8. Transient Response
Transient response in headphones refers to how quickly the headphones can respond to changes in the audio signal.
It’s a crucial aspect of sound quality, as an excellent transient response can make the sound more clear and detailed. It allows you to hear subtle nuances in the music.
While there isn’t a direct correlation between driver size and transient response, the design and quality of the driver can significantly impact the transient response.
For instance, drivers made with lightweight materials can often respond more quickly to changes in the audio signal, resulting in a better transient response.
Here’s a simple table that shows how different aspects of the driver can affect the transient response:
|Driver Aspect||Impact on Transient Response|
|Material||Lightweight materials can improve transient response|
|Design||A well-designed driver can respond quickly to changes in the audio signal|
|Quality||High-quality drivers often have a better quick response|
9. Frequency Range
The frequency range of headphones refers to the frequencies that the headphones can reproduce. It’s often expressed as a range, like 20 Hz – 20,000 Hz, representing the range of human hearing.
The size of the driver can influence the frequency range of the headphones, with larger drivers often able to reproduce a wider range of frequencies.
However, the frequency range is also significantly impacted by the driver’s design and quality and the headphone’s overall design.
Sensitivity in headphones refers to how loud the headphones can get for a given power level. It’s often measured in decibels (dB) of Sound Pressure Level (SPL) per milliwatt (mW) of power.
- Driver Size and Sensitivity: The driver’s size can influence the headphones’ sensitivity, with larger drivers often producing a higher SPL for a given power level. This means that headphones with larger drivers can often get louder than headphones with smaller drivers, given the same amount of power.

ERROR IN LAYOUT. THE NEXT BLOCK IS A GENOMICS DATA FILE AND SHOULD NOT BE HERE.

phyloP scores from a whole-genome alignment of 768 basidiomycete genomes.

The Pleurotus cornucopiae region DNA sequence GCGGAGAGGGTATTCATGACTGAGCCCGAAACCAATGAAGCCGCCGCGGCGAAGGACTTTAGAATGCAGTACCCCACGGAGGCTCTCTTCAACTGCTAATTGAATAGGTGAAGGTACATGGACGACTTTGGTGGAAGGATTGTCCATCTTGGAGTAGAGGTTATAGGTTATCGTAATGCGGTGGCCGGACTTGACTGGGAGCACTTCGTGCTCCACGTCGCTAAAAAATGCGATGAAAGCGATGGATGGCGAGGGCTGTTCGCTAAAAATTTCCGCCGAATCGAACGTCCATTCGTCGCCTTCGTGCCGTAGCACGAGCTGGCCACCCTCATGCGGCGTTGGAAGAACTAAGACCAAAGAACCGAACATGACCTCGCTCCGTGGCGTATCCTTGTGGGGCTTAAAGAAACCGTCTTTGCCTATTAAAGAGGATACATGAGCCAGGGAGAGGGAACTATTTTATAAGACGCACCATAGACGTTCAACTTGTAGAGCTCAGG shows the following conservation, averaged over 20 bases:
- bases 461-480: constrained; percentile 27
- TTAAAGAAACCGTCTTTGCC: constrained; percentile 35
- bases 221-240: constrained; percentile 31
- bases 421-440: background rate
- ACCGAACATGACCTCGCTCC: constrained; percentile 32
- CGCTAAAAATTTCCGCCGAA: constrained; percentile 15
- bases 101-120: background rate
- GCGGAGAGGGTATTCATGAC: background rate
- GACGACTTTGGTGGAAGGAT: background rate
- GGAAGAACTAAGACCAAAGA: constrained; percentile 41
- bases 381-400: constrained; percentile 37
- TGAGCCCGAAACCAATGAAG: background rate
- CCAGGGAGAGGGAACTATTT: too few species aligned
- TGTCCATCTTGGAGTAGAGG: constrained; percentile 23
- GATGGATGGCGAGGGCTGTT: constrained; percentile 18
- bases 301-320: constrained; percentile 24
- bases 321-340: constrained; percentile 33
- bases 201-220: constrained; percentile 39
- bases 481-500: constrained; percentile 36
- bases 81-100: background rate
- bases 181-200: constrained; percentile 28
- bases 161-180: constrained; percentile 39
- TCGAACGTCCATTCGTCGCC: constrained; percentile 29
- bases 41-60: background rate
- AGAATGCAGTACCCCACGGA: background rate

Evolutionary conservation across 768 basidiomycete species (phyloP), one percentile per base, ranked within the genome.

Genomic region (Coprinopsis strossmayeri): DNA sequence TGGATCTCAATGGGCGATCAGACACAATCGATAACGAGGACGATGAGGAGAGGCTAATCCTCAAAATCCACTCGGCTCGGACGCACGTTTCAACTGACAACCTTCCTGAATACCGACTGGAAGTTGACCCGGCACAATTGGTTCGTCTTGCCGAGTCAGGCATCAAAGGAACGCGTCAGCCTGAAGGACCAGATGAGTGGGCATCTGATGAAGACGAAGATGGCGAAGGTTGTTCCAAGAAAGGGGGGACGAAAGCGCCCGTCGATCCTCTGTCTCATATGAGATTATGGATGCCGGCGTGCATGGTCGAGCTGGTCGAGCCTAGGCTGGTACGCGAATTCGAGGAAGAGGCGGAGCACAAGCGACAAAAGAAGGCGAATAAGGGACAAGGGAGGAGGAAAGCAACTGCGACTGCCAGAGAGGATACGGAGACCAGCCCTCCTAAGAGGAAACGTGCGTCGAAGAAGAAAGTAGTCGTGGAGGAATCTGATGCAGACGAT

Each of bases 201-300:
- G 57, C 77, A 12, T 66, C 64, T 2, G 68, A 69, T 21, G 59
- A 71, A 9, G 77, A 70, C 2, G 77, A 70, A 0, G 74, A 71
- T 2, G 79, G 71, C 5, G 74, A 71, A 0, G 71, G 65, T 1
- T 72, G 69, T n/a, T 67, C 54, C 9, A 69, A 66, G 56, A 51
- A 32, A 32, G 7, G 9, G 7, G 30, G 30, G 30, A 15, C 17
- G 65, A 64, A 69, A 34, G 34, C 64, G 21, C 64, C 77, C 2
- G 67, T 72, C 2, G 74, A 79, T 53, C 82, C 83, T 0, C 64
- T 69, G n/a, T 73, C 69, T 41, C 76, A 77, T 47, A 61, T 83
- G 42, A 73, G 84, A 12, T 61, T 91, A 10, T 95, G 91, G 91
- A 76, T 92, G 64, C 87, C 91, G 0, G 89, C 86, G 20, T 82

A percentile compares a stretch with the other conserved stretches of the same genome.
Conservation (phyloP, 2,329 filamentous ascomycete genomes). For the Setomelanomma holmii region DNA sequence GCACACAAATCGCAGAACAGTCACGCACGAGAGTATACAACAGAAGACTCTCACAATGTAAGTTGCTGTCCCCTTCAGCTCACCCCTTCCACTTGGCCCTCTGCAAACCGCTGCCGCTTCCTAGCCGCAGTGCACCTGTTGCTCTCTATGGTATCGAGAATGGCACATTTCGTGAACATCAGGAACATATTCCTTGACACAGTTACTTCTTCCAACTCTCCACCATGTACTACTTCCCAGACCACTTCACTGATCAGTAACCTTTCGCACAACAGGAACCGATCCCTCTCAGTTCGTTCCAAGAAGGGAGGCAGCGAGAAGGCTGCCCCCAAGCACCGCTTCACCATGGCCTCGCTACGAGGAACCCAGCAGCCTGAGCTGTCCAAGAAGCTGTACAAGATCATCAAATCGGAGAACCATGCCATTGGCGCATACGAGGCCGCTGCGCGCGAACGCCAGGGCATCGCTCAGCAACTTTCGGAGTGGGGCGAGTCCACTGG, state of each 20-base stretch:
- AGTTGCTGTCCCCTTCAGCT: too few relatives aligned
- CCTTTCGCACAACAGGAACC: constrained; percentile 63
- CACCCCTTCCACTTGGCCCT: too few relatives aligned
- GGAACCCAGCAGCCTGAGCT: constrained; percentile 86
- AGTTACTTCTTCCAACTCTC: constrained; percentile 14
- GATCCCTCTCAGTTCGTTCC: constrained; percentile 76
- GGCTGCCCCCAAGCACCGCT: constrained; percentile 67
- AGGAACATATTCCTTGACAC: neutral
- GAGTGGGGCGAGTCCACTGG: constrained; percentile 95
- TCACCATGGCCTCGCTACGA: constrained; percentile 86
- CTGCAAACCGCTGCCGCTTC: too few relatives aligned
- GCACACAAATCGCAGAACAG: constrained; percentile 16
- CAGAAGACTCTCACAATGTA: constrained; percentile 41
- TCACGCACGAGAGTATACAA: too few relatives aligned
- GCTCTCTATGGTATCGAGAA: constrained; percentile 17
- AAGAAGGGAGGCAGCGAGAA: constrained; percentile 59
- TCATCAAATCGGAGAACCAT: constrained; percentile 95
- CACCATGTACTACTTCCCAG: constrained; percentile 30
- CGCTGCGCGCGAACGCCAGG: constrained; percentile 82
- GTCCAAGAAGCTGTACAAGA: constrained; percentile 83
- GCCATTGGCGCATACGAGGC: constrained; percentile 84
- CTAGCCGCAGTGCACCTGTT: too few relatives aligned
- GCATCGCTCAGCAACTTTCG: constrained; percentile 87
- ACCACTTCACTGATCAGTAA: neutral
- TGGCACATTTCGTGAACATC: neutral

- Efficiency Matters: It’s important to note that sensitivity isn’t just about loudness. It’s also about efficiency. Headphones with high sensitivity can deliver a high volume level with less power, which can be beneficial if you’re using a device with a low power output, like a smartphone or a portable music player.
- Quality and Design: The sensitivity of the headphones is also significantly impacted by the quality and design of the driver. High-quality drivers often deliver a high SPL with less power, resulting in a higher sensitivity.
What Is A Good Driver Size For Headphones?
Determining a “good” driver size for headphones isn’t as straightforward as it might seem. The ideal driver size can vary significantly depending on several factors.
1. Type of Headphones
Different types of headphones often use different driver sizes. For instance:
- Earbuds and In-Ear Headphones: These headphones typically use smaller drivers, often 8-15mm. Despite their small size, they can still deliver good sound quality due to their proximity to the ear canal.
- On-Ear and Over-Ear Headphones: These headphones usually use larger drivers, often 20-50mm. The larger drivers can move more air, enhancing the bass response and sound quality.
2. Intended Use
The ideal driver size also depends on how you plan to use the headphones.
- Casual Listening: If you’re looking for headphones for casual listening, a mid-sized driver (around 30-40mm) in an over-ear headphone can often deliver a good balance of sound quality and comfort.
- Professional Use: If you’re a professional musician or audio engineer, you might prefer headphones with larger drivers (40mm and above) for their potential for higher volume levels and better bass response.
3. Personal Preferences
Your personal preferences can also influence the ideal driver size.
- Bass Lovers: If you love a strong bass response, you might prefer headphones with larger drivers, which can move more air and produce deeper bass.
- Portability: If you value portability and comfort, you might prefer headphones with smaller drivers, as they can be lighter and more compact.
There isn’t any one-size-fits-all answer to a good driver size for headphones. It’s more about finding the right balance that suits your needs and preferences.
So, whether you prefer the deep bass of large drivers or the portability of small drivers, there’s likely a pair of headphones out there that’s just right for you.
Standard Driver Sizes in Headphones
Regarding headphones, the driver’s size can significantly impact the sound quality and overall listening experience. Here’s a more detailed look at the standard driver sizes in different types of headphones:
1. Earbuds: 13.5–15.4 mm
Earbuds typically feature drivers that are between 13.5 and 15.4 mm in size. Despite their relatively small size, these drivers can deliver decent sound quality, especially in the mid and high-frequency ranges.
However, due to their size, they might not have the same bass response as headphones with larger drivers.
2. Earbuds with Canalphones: 8.8–12.5 mm
Earbuds with canal phones, also known as in-ear monitors (IEMs), usually have drivers that are between 8.8 and 12.5 mm in size.
These headphones are designed to fit snugly in the ear canal, enhancing the bass response and overall sound isolation, even with smaller drivers.